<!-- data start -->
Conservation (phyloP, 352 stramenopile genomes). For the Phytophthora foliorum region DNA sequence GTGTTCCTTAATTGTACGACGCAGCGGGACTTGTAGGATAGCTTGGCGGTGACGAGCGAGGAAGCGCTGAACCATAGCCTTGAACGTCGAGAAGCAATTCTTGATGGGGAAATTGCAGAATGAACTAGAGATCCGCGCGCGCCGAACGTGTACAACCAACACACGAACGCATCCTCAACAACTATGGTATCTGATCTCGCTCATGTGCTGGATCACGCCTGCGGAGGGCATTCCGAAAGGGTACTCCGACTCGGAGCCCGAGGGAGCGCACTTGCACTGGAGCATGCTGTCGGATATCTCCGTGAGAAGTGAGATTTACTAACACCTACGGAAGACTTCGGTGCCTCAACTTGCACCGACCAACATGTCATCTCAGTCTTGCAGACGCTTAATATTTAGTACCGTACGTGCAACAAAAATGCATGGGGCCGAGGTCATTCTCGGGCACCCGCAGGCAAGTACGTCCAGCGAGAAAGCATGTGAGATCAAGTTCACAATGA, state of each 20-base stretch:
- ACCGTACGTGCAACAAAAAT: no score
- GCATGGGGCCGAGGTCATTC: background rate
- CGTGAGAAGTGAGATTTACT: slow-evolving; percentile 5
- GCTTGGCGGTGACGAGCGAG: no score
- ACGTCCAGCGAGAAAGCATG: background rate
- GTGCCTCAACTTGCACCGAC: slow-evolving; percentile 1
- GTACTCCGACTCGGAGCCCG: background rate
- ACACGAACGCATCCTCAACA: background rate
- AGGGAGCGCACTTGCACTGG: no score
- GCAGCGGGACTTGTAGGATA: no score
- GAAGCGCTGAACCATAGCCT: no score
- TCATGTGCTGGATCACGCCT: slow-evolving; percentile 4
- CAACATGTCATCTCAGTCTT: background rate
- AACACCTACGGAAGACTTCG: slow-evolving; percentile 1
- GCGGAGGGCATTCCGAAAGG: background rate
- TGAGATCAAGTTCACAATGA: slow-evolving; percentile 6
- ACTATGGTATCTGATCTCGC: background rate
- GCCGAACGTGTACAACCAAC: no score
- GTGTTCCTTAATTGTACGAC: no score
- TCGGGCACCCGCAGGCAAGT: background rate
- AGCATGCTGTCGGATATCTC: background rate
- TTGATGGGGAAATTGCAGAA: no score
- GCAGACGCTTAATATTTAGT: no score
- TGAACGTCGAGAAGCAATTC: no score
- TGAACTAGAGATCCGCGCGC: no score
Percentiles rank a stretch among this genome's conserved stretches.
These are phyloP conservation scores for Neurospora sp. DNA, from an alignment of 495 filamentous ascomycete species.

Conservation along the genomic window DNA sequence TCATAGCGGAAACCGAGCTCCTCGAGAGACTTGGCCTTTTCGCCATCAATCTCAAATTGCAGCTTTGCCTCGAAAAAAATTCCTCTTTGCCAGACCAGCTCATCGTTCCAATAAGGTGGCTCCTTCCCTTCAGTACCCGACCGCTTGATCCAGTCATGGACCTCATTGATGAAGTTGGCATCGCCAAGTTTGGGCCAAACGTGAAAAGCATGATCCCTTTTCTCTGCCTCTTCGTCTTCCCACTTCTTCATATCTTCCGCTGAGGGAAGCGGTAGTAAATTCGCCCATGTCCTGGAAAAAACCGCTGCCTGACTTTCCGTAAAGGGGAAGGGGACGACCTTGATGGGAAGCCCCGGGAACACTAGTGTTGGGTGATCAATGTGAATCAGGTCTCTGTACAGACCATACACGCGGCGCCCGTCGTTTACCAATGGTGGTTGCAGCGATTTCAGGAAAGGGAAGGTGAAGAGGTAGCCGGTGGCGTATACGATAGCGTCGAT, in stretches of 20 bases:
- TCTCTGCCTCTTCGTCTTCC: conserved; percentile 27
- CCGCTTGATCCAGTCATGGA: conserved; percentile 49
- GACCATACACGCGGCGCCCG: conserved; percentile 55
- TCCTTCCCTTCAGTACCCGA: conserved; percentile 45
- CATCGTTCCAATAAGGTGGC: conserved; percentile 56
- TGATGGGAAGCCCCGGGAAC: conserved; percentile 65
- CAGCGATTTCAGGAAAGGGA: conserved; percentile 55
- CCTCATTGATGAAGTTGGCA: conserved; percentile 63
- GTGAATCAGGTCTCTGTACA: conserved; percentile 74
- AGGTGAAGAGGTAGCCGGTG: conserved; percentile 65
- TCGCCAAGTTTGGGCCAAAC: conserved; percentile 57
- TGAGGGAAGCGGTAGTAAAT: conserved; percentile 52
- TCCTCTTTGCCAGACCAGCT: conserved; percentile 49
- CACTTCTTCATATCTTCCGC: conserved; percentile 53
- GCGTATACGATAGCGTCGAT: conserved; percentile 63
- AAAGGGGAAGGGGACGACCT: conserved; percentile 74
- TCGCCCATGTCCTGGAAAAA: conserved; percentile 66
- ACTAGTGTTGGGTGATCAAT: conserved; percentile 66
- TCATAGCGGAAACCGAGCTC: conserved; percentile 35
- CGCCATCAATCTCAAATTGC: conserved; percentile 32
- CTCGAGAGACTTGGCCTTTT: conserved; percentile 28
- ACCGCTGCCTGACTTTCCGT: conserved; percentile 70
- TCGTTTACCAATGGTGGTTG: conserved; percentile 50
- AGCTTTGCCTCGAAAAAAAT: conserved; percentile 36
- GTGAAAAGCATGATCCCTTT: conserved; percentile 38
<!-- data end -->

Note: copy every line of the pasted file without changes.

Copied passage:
Conservation (phyloP, 352 stramenopile genomes). For the Phytophthora foliorum region DNA sequence GTGTTCCTTAATTGTACGACGCAGCGGGACTTGTAGGATAGCTTGGCGGTGACGAGCGAGGAAGCGCTGAACCATAGCCTTGAACGTCGAGAAGCAATTCTTGATGGGGAAATTGCAGAATGAACTAGAGATCCGCGCGCGCCGAACGTGTACAACCAACACACGAACGCATCCTCAACAACTATGGTATCTGATCTCGCTCATGTGCTGGATCACGCCTGCGGAGGGCATTCCGAAAGGGTACTCCGACTCGGAGCCCGAGGGAGCGCACTTGCACTGGAGCATGCTGTCGGATATCTCCGTGAGAAGTGAGATTTACTAACACCTACGGAAGACTTCGGTGCCTCAACTTGCACCGACCAACATGTCATCTCAGTCTTGCAGACGCTTAATATTTAGTACCGTACGTGCAACAAAAATGCATGGGGCCGAGGTCATTCTCGGGCACCCGCAGGCAAGTACGTCCAGCGAGAAAGCATGTGAGATCAAGTTCACAATGA, state of each 20-base stretch:
- ACCGTACGTGCAACAAAAAT: no score
- GCATGGGGCCGAGGTCATTC: background rate
- CGTGAGAAGTGAGATTTACT: slow-evolving; percentile 5
- GCTTGGCGGTGACGAGCGAG: no score
- ACGTCCAGCGAGAAAGCATG: background rate
- GTGCCTCAACTTGCACCGAC: slow-evolving; percentile 1
- GTACTCCGACTCGGAGCCCG: background rate
- ACACGAACGCATCCTCAACA: background rate
- AGGGAGCGCACTTGCACTGG: no score
- GCAGCGGGACTTGTAGGATA: no score
- GAAGCGCTGAACCATAGCCT: no score
- TCATGTGCTGGATCACGCCT: slow-evolving; percentile 4
- CAACATGTCATCTCAGTCTT: background rate
- AACACCTACGGAAGACTTCG: slow-evolving; percentile 1
- GCGGAGGGCATTCCGAAAGG: background rate
- TGAGATCAAGTTCACAATGA: slow-evolving; percentile 6
- ACTATGGTATCTGATCTCGC: background rate
- GCCGAACGTGTACAACCAAC: no score
- GTGTTCCTTAATTGTACGAC: no score
- TCGGGCACCCGCAGGCAAGT: background rate
- AGCATGCTGTCGGATATCTC: background rate
- TTGATGGGGAAATTGCAGAA: no score
- GCAGACGCTTAATATTTAGT: no score
- TGAACGTCGAGAAGCAATTC: no score
- TGAACTAGAGATCCGCGCGC: no score
Percentiles rank a stretch among this genome's conserved stretches.
These are phyloP conservation scores for Neurospora sp. DNA, from an alignment of 495 filamentous ascomycete species.

Conservation along the genomic window DNA sequence TCATAGCGGAAACCGAGCTCCTCGAGAGACTTGGCCTTTTCGCCATCAATCTCAAATTGCAGCTTTGCCTCGAAAAAAATTCCTCTTTGCCAGACCAGCTCATCGTTCCAATAAGGTGGCTCCTTCCCTTCAGTACCCGACCGCTTGATCCAGTCATGGACCTCATTGATGAAGTTGGCATCGCCAAGTTTGGGCCAAACGTGAAAAGCATGATCCCTTTTCTCTGCCTCTTCGTCTTCCCACTTCTTCATATCTTCCGCTGAGGGAAGCGGTAGTAAATTCGCCCATGTCCTGGAAAAAACCGCTGCCTGACTTTCCGTAAAGGGGAAGGGGACGACCTTGATGGGAAGCCCCGGGAACACTAGTGTTGGGTGATCAATGTGAATCAGGTCTCTGTACAGACCATACACGCGGCGCCCGTCGTTTACCAATGGTGGTTGCAGCGATTTCAGGAAAGGGAAGGTGAAGAGGTAGCCGGTGGCGTATACGATAGCGTCGAT, in stretches of 20 bases:
- TCTCTGCCTCTTCGTCTTCC: conserved; percentile 27
- CCGCTTGATCCAGTCATGGA: conserved; percentile 49
- GACCATACACGCGGCGCCCG: conserved; percentile 55
- TCCTTCCCTTCAGTACCCGA: conserved; percentile 45
- CATCGTTCCAATAAGGTGGC: conserved; percentile 56
- TGATGGGAAGCCCCGGGAAC: conserved; percentile 65
- CAGCGATTTCAGGAAAGGGA: conserved; percentile 55
- CCTCATTGATGAAGTTGGCA: conserved; percentile 63
- GTGAATCAGGTCTCTGTACA: conserved; percentile 74
- AGGTGAAGAGGTAGCCGGTG: conserved; percentile 65
- TCGCCAAGTTTGGGCCAAAC: conserved; percentile 57
- TGAGGGAAGCGGTAGTAAAT: conserved; percentile 52
- TCCTCTTTGCCAGACCAGCT: conserved; percentile 49
- CACTTCTTCATATCTTCCGC: conserved; percentile 53
- GCGTATACGATAGCGTCGAT: conserved; percentile 63
- AAAGGGGAAGGGGACGACCT: conserved; percentile 74
- TCGCCCATGTCCTGGAAAAA: conserved; percentile 66
- ACTAGTGTTGGGTGATCAAT: conserved; percentile 66
- TCATAGCGGAAACCGAGCTC: conserved; percentile 35
- CGCCATCAATCTCAAATTGC: conserved; percentile 32
- CTCGAGAGACTTGGCCTTTT: conserved; percentile 28
- ACCGCTGCCTGACTTTCCGT: conserved; percentile 70
- TCGTTTACCAATGGTGGTTG: conserved; percentile 50
- AGCTTTGCCTCGAAAAAAAT: conserved; percentile 36
- GTGAAAAGCATGATCCCTTT: conserved; percentile 38